The human gut microbiota is one of the most densely populated ecosystems of microorganisms on earth. With an estimated 100 trillion microorganisms, the gut is an extraordinarily complex system of microbe-microbe and microbe-host interactions. A growing body of research is beginning to elucidate the diverse impacts the gut microbiota plays in human health and development, from nutrition, to disease, and even cognition. Recently, with the success of fecal matter transplants (FMTs) to treat infectious disease, microbes are emerging as a unique therapeutic. Model systems to both prototype and study complex polymicrobial systems are a necessity for producing robust microbial communities that can be engineered at both the genetic level (subcellular) and population level (multicellular).
We used cotton swabs to transfer our skin and oral microbiome to streak LB+agar petri dish. After labeling the plates, we incubated them overnight at 37°C. Next, we picked the colonies to sequence, isolated them and restreaked them on a new LB+agar plate and incubated again the samples at 37°C. Then, we sent them to Genewiz for 16s rrna sequencing. Once we received the result we used Targeted Loci Nucleotide BLAST to blast our own sequence and compared them to the result provided by Genewiz.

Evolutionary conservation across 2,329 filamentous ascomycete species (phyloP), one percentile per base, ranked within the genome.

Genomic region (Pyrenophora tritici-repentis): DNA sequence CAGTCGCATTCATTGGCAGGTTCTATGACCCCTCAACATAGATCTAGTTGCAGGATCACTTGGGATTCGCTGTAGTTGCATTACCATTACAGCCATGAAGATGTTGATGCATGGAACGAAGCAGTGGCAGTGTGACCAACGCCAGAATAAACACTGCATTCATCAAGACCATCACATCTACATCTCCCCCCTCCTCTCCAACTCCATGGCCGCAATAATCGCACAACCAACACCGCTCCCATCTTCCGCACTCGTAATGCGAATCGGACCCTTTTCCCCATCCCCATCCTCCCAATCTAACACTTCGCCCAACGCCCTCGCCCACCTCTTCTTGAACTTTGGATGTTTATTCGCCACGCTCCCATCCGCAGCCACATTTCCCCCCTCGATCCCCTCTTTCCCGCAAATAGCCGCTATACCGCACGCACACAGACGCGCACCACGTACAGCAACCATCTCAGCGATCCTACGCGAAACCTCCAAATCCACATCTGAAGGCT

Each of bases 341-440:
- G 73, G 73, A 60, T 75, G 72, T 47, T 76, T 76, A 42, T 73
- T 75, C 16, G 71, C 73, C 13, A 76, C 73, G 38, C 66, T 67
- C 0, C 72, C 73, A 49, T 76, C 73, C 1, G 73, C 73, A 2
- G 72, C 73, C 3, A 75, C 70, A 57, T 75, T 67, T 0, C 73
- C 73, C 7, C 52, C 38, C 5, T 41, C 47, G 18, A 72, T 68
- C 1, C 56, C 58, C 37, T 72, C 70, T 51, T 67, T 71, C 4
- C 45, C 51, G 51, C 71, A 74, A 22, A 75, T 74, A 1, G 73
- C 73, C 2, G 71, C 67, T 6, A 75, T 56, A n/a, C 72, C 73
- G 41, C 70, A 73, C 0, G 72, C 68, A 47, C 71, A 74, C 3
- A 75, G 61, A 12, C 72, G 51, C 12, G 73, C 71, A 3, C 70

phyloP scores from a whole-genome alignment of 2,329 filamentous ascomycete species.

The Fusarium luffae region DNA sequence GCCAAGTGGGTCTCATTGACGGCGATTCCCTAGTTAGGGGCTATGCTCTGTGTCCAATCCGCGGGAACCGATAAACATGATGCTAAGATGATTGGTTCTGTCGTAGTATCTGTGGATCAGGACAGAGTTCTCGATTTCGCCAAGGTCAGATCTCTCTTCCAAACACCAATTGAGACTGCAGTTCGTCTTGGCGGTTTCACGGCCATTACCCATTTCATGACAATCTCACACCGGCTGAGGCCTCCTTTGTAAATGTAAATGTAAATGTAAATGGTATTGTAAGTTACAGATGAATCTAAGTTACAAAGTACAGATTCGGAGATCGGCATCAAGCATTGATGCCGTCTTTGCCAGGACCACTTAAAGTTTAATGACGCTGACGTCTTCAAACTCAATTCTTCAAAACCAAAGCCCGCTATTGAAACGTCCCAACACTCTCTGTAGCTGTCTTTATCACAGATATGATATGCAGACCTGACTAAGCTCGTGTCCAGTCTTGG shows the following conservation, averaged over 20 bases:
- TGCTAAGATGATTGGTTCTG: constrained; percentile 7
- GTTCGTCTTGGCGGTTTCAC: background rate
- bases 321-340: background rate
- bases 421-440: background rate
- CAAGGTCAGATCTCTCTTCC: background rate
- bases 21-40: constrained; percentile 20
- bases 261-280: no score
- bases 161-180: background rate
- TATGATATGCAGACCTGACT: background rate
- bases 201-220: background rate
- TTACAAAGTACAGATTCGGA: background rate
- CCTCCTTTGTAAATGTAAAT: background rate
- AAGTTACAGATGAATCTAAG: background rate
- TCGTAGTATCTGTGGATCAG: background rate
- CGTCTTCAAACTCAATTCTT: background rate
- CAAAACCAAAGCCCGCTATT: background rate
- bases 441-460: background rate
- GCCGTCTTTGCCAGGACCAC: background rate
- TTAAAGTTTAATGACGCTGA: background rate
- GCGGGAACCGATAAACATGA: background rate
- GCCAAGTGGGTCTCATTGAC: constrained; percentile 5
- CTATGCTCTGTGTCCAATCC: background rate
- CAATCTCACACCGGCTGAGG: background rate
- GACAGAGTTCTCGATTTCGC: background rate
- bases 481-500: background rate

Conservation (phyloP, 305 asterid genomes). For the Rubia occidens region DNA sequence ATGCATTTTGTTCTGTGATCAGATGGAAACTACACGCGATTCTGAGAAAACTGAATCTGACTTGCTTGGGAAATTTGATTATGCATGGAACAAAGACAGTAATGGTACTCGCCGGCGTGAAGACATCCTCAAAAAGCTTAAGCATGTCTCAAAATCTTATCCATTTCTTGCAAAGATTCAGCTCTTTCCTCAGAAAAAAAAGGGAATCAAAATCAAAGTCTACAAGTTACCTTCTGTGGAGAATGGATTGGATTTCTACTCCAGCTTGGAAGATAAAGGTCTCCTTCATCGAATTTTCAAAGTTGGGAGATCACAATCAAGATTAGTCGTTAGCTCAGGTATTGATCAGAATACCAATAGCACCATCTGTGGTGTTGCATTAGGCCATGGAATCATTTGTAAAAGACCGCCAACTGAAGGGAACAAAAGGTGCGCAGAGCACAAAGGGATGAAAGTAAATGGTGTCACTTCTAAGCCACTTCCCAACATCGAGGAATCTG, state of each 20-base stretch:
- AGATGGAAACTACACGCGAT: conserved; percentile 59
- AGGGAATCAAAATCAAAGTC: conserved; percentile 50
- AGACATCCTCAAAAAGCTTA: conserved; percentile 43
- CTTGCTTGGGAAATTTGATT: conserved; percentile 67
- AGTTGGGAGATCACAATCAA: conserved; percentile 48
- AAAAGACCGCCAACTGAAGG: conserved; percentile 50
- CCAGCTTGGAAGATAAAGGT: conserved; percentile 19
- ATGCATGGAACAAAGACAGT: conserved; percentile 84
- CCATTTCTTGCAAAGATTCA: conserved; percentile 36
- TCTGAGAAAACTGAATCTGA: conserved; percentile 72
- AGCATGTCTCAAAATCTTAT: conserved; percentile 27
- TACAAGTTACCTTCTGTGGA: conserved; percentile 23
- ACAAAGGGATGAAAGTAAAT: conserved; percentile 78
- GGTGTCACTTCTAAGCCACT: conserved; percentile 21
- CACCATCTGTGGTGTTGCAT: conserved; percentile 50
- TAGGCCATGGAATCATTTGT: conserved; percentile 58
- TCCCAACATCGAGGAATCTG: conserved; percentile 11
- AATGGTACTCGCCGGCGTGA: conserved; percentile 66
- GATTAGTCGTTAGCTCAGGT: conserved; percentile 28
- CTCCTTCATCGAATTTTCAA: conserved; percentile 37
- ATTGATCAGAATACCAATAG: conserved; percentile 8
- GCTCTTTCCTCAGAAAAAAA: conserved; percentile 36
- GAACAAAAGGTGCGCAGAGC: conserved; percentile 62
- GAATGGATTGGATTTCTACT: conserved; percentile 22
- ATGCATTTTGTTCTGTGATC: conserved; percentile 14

We cured PDMS on a petri dish and laser-cut double sided kapton tape. Then, we used a pen knife to cut a slab of PDMS of the size of laser-cut tape. Next, we used tweezers to peel off one side of the tape and adhere the exposed side to the PDMS slab. Then, we made holes through the PDMS by punching the inlets and outlet of the lasercut tape using a biopsy puncher. Finally, we peeled off the other side of the tape and adhere it to the coverslip or glass slide. Then, we cut three tubes of about 10cm each and inserted them in the inlets and outlets. Next, we used the syringes to inject the cell culture into the inlet tubing and imaged the result under 40x and 60x magnification.
We designed and built our own microfluidic petri dish designed to activate optogenetically modified bacteria. The device is desinged using Rhinoceros 3d CAD software and printed using the Formlabs 2 3D printer. Our device can be programmed to activate the bacteria at specified time intervals and with target light frequencies. We envision our device to be a first step towards wearable microfluidics.
Short description of next week's assignment.